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Vesicoureteral Reflux

Vesicoureteral reflux occurs when urine washes back (refluxes) from the bladder (vesico), up the ureter (ureteral), and toward the kidney.

There are two types of vesicoureteral reflux: primary and secondary. Children with primary vesicoureteral reflux are born with a defect in the valve that normally prevents urine from flowing backward from the bladder into the ureters. Secondary vesicoureteral reflux is due to a blockage, often caused by infection, in the urinary tract.

Under normal conditions, urine flow is one-directional (downstream). This means that it flows from the kidneys, down the ureters, into the bladder and then it is voided out the urethra.

Urinary System Urology Community Care Physicians

The urinary system is made up of:

  • Two kidneys on either side of the spine, just below the rib cage.
  • Two tubes ("ureters") that carry urine from the kidneys into the bladder.
  • The bladder - a muscular structure that expands to store urine.
  • A urethra to carry urine out of the body.
  • A muscle at the bladder neck ("sphincter") that holds back urine.
  • Urine - water and waste products filtered from the blood as it passes through the kidneys.

Normally, the bladder stores urine until it is filled. At that point, nerve fibers in the bladder send a message through the spinal cord to the brain. The brain responds by sending a message back to the bladder, causing it to contract. It also causes the sphincter to relax, allowing urine to pass through the urethra ("voiding").

How Vesicoureteral Reflux Occurs

Urinary Reflux Tunnels Urology Community Care Physicians

The ends of the ureters enter the bladder at an angle. They are embedded in the muscle wall of the bladder. This is called "tunneling."

As the bladder fills with urine, its muscle wall stretches and compresses the ends of the ureters. The effect is similar to pinching the end of the straw. This prevents urine from refluxing into the ureter.

If the tunnel portion of the ureter is absent or too short, reflux can result. Reflux can occur in one or both ureters. The condition is usually present at birth and has a tendency to run in families. It is typically detected when a child begins to have urinary tract infections. It can also occur from voiding problems (such as holding or waiting too long) that put more pressure on the bladder.

Grades of Vesicoureteral Reflux

Grades Urinary Reflux Urology Community Care Physicians

Vesicoureteral reflux is graded according to how far urine washes back into the ureter:

Grade I
Urine washes back into only part of the ureter.

Grade II
Urine fills the entire ureter and the collecting segment of the kidney (pelvis).

Grade III
Urine washes back through the entire ureter to fill the pelvis and stretches these structures.

Grade IV and V
The kidney and ureter are distended with urine. Kidney damage often results.

Detecting Vesicoureteral Reflux

Children who develop urine tract infections should have the following tests:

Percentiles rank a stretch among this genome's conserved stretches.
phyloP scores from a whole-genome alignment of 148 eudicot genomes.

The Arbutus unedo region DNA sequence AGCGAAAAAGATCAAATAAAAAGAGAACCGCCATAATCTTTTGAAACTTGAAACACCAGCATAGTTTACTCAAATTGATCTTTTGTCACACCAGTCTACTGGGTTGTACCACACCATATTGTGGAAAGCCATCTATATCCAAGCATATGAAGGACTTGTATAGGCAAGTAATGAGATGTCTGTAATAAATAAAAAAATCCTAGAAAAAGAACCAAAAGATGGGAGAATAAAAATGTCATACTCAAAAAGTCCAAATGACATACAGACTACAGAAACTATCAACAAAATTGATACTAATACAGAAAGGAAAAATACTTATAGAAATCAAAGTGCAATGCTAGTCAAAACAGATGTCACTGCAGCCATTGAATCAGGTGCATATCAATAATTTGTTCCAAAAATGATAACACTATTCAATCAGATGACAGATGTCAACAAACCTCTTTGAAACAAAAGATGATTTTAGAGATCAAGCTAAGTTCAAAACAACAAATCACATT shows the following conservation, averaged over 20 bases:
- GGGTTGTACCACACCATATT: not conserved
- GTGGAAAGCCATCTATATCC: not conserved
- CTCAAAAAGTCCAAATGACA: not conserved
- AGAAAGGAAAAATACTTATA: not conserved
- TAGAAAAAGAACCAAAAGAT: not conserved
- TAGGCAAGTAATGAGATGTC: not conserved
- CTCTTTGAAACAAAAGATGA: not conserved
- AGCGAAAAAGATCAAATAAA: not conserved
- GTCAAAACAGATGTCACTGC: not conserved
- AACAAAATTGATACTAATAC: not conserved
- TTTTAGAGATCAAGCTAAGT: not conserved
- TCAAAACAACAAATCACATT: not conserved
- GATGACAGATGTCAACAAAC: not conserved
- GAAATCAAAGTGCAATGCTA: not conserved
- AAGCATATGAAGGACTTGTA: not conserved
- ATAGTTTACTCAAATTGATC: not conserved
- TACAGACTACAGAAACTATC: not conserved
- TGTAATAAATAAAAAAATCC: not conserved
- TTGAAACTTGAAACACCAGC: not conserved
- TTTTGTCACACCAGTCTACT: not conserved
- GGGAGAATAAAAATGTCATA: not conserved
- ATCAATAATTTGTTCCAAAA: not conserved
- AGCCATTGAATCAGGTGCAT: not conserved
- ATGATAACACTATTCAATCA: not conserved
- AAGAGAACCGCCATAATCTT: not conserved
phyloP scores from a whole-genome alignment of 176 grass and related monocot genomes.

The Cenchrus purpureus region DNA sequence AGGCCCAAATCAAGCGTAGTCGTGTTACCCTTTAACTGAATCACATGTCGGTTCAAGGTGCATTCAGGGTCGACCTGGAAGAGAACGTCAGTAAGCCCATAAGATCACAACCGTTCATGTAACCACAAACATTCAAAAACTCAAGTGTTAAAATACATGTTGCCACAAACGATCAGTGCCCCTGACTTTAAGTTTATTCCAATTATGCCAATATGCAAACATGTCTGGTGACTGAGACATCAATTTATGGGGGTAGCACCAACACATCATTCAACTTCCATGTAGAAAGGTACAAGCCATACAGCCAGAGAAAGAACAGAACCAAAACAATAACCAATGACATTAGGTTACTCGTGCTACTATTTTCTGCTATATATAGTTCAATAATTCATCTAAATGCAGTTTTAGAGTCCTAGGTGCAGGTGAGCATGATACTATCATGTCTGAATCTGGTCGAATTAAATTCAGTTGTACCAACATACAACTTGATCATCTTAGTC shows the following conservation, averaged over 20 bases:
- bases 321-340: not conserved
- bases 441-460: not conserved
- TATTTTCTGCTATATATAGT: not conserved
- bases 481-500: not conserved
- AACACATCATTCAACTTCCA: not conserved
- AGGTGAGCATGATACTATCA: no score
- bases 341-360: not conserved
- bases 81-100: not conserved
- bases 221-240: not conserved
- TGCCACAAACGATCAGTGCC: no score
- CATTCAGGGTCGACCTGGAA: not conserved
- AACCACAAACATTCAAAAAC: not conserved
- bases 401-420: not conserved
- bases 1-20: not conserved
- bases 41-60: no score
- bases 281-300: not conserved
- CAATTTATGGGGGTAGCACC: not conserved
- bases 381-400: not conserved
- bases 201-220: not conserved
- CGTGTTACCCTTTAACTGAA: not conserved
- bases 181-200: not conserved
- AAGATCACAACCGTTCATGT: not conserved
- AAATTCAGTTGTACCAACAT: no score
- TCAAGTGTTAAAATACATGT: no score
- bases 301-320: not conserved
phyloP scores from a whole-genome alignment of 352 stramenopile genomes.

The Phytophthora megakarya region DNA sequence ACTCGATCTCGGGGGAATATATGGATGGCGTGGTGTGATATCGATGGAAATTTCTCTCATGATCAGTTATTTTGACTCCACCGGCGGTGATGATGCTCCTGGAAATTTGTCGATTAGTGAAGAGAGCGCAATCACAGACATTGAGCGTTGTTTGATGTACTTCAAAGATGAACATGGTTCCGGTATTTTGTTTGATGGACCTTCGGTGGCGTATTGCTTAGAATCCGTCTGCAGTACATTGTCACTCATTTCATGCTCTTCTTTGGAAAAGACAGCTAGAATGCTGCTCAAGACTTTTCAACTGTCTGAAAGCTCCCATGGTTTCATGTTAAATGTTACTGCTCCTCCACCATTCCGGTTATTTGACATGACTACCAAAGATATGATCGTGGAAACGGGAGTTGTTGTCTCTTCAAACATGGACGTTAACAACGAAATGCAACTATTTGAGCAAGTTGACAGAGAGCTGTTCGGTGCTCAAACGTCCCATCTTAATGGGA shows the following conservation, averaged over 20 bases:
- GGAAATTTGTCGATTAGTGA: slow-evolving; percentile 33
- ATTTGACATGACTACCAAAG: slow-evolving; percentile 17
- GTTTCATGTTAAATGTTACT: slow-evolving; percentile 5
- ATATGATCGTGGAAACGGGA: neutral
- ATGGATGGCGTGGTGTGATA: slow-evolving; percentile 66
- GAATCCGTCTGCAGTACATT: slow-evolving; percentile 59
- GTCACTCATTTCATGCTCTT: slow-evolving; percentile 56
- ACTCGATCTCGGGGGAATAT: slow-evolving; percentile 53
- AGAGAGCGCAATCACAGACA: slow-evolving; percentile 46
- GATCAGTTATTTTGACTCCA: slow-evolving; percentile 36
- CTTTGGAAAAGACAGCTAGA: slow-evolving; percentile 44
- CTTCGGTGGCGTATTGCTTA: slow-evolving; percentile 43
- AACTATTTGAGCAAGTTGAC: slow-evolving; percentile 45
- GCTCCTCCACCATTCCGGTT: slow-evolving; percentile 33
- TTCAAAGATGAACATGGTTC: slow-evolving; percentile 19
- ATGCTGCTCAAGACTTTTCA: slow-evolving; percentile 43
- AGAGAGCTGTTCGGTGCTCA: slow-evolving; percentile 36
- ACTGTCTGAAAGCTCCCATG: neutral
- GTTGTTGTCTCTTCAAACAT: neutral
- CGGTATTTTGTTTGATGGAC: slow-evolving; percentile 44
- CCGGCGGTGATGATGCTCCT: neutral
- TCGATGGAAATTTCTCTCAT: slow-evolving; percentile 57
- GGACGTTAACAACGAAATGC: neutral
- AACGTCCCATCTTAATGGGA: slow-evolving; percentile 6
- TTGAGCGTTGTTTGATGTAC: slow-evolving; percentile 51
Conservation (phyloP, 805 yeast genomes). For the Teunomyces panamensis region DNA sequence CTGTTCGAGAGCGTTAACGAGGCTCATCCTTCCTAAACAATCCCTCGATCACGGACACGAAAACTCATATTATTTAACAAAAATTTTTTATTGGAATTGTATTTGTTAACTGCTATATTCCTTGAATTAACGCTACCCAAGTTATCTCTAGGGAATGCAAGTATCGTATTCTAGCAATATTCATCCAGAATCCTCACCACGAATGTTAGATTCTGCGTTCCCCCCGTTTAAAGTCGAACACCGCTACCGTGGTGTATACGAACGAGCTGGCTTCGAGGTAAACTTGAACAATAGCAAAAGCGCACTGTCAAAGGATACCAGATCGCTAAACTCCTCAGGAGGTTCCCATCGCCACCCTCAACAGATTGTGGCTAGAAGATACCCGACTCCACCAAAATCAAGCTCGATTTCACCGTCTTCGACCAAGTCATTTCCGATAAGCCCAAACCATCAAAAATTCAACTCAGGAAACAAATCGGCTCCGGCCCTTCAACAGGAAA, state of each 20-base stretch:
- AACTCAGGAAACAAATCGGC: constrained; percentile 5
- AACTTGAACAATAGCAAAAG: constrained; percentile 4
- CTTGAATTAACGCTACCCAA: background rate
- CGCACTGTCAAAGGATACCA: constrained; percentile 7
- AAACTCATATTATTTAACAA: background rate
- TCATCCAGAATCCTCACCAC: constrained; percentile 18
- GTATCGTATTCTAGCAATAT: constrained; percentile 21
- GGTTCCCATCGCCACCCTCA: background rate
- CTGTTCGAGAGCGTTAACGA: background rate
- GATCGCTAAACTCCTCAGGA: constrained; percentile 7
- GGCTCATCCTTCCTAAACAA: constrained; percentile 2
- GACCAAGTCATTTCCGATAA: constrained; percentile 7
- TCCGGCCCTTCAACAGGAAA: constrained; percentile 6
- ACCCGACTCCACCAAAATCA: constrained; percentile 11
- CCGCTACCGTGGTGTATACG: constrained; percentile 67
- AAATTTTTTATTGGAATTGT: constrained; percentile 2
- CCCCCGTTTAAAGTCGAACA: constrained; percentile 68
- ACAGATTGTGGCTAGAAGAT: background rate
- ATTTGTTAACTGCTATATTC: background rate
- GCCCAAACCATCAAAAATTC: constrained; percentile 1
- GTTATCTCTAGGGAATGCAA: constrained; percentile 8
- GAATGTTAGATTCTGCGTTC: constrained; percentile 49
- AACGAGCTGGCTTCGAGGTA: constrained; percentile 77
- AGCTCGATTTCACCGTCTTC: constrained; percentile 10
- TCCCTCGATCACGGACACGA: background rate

• Renal Ultrasound
    Uses sound waves to determine the size and shape of the kidneys, ureters, and bladder. The test is not painful and requires no drugs or X-rays. It is very useful, but it is limited and can not tell if there is reflux, nor is it accurate in determining renal damage.
  • Voiding Cystourethrogram
    Uses an X-ray to examine the bladder and urethra while the bladder is full and during voiding to determine whether urine refluxes into the ureters. The test requires catheterization of the bladder and the use of a contrast dye. The child is then asked to urinate, allowing visualization of the bladder under pressure. There is a small amount of radiation exposure.
  • Renal SPECT Scan (DMSA)
    Determines if infected refluxed urine has damaged the kidney. During the test, a nuclear isotope is injected into a vein and attaches to normal kidney tissue. It is a very safe test, but takes several hours from the shot until the picture can be taken.

Treating Vesicoureteral Reflux

Children with low-grade reflux often outgrow the condition. This is because the length of the "tunnel" of ureter increases as they develop. To keep their urine free of infection and to prevent kidney scarring, these children typically receive a low dosage of antibiotics once a day. We also emphasize voiding frequently and treating any constipation, which will help reduce urinary infections.

Children with higher grades of reflux or evidence of kidney scars might require surgical correction particularly if the reflux persists for several years. During surgery, the ureter is detached from the bladder and then re-attached by tunneling a portion of the ureter through the muscle wall. Tunneling creates a valve that prevents reflux.

Since antibiotic usage is controversial, we have been looking at ways to limit use of antibiotics. This includes stopping them in highly selected cases and consideration of earlier and minimally invasive surgery.

All children with reflux should be re-evaluated each year. Urinary tract infections require prompt treatment. If a child is ill with a fever, a urine culture should be obtained. Signs of a urinary tract infection include:

  • Dark, foul-smelling urine
  • Frequent trips to the bathroom
  • Pants-wetting
  • Burning sensation during urination
  • Fever or chills
  • Vomiting
  • A strong, persistent urge to urinate
  • Blood in the urine (hematuria) or cloudy, strong-smelling urine
  • Fever
  • Abdominal or flank pain

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